Rob Kearney: We've won big games in France before, we know how to do it again
Published 07/12/2012 | 17:00
CLERMONT will feel like they owe us one on Sunday, big time. They probably do. They will be hugely up for this. We have caused a huge amount of upset for them over the last number of years and they make no secret of the fact that they are really targeting Europe. They want to be in Dublin next May, lifting that trophy.
Particularly after last season's semi-final, considering how tight it was and how close they were to the final. At home, in front of their own fans, they will want to make a big statement.
Clermont are owed a little bit of luck against Leinster. People say you make your own luck, but there are days when things happen for you and others when they don't.
What a lot of people forget is how many fortunate experiences we have had against Vern Cotter's team.
That quarter-final in the RDS in 2010, Brock James has never had a kicking day like that before or since. If you gave Wesley Fofana the chance he had in Bordeaux last season 99 more times, he would take it on every occasion.
If those incidents had gone the other way, you're out of two competitions, right there. You don't win the trophy. And the back-to-back games are always difficult, you can never call them.
Clermont are a class side. They have progressed hugely over the past number of years and their squad is one of the best in club rugby in the world. That is undisputed.
They are everything that Joe Schmidt has tried to make Leinster; that Joe has made Leinster. You can see real similarities between the team that Joe has tried to create and the team that Clermont is now and has been over the last few years.
I remember my first away trip to France, it was Michael Cheika's first season and we had Bourgoin back-to-back at Christmas, in 2005.
They had come to the RDS with a pretty strong team and we thumped them 60-0. In typical French fashion, six days later we went over and got beaten.
It was my first professional game in France. It was a real awakening as to how difficult it is to win over there and how hostile and loud the crowd are. There is no mercy.
But, what I love about the French crowd is that, no matter how hostile they are to you, if their own team isn't playing well they will turn on them too.
That is always something that you can use to your advantage. Knowing that if you can get on top of the game, then the stadium will turn against their own is an added boost. You can have an aura in the stadium.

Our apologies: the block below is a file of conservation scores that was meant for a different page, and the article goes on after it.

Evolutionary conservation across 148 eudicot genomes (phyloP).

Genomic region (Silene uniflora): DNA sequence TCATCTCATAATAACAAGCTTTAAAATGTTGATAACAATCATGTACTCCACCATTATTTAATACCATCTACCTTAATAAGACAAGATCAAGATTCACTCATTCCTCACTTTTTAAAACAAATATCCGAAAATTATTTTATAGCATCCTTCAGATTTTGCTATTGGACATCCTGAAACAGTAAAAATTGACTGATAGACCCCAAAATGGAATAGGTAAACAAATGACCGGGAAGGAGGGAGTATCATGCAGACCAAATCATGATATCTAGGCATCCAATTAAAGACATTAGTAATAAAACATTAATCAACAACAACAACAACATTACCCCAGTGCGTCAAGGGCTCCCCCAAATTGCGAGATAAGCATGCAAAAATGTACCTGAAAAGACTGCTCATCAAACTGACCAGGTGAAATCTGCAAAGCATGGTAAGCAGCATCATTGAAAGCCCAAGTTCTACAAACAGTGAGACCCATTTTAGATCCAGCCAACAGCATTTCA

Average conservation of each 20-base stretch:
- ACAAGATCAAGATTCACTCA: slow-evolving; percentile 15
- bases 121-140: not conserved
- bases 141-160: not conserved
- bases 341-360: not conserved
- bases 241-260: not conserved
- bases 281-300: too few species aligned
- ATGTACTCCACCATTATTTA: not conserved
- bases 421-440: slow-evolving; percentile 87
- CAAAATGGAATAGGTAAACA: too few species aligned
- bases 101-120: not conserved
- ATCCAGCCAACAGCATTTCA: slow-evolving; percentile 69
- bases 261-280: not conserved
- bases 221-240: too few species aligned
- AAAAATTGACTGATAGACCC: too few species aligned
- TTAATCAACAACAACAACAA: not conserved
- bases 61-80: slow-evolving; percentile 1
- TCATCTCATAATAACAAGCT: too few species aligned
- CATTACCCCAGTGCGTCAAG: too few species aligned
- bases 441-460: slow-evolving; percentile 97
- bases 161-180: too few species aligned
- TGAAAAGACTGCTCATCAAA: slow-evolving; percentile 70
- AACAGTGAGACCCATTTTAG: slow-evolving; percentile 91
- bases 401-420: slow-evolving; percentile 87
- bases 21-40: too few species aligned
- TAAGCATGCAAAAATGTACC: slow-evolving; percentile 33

There is a real specific type of player who uses that hostile atmosphere to improve their own game. I wouldn't be one of those.
There are a lot of players who would enjoy picking up a newspaper and reading bad things about themselves, and think: "I'll show them." That's not me.
I like to feel good about myself and feel confident going into a game. It is never nice having the crowd against you. It adds to the pressure and the more pressure you are under, the more your skill and your technique come under scrutiny. You have to perform that little bit more.
There is going to be great excitement in the camp this week. Stade Marcel Michelin is an awesome place to play – the crowd is incredible, they make a lot of noise.
Then you have Clermont's record at home, 50 games unbeaten. You can look at that and say, "that's daunting, the odds are stacked against us."
But then you visualise yourself at the final whistle having just won; having just broken their 50-game streak. That's an awesome feeling, they are the type of things that you play sport for.
There will be mixed emotions coming from all different directions.
Watching at home, Sky Sports will be calculating tables throughout the weekend, but players never think about the permutations at this stage of the pool, they really just think about the game at hand. Sunday is about 80 minutes, about getting the win.
To the press, to the public and the people who go to the RDS, when they watch Leinster they see three-time Heineken Cup winners. On the inside of the camp we just see ourselves as Heineken Cup contenders. They are two very different things.
Deep down, we know that we have won big games in France, we can do those things. It does give you a little bit of confidence, knowing that.
At the moment, we are contenders who are trying to win a trophy – I can't stress that enough. Once you lose sight of that, you will never achieve.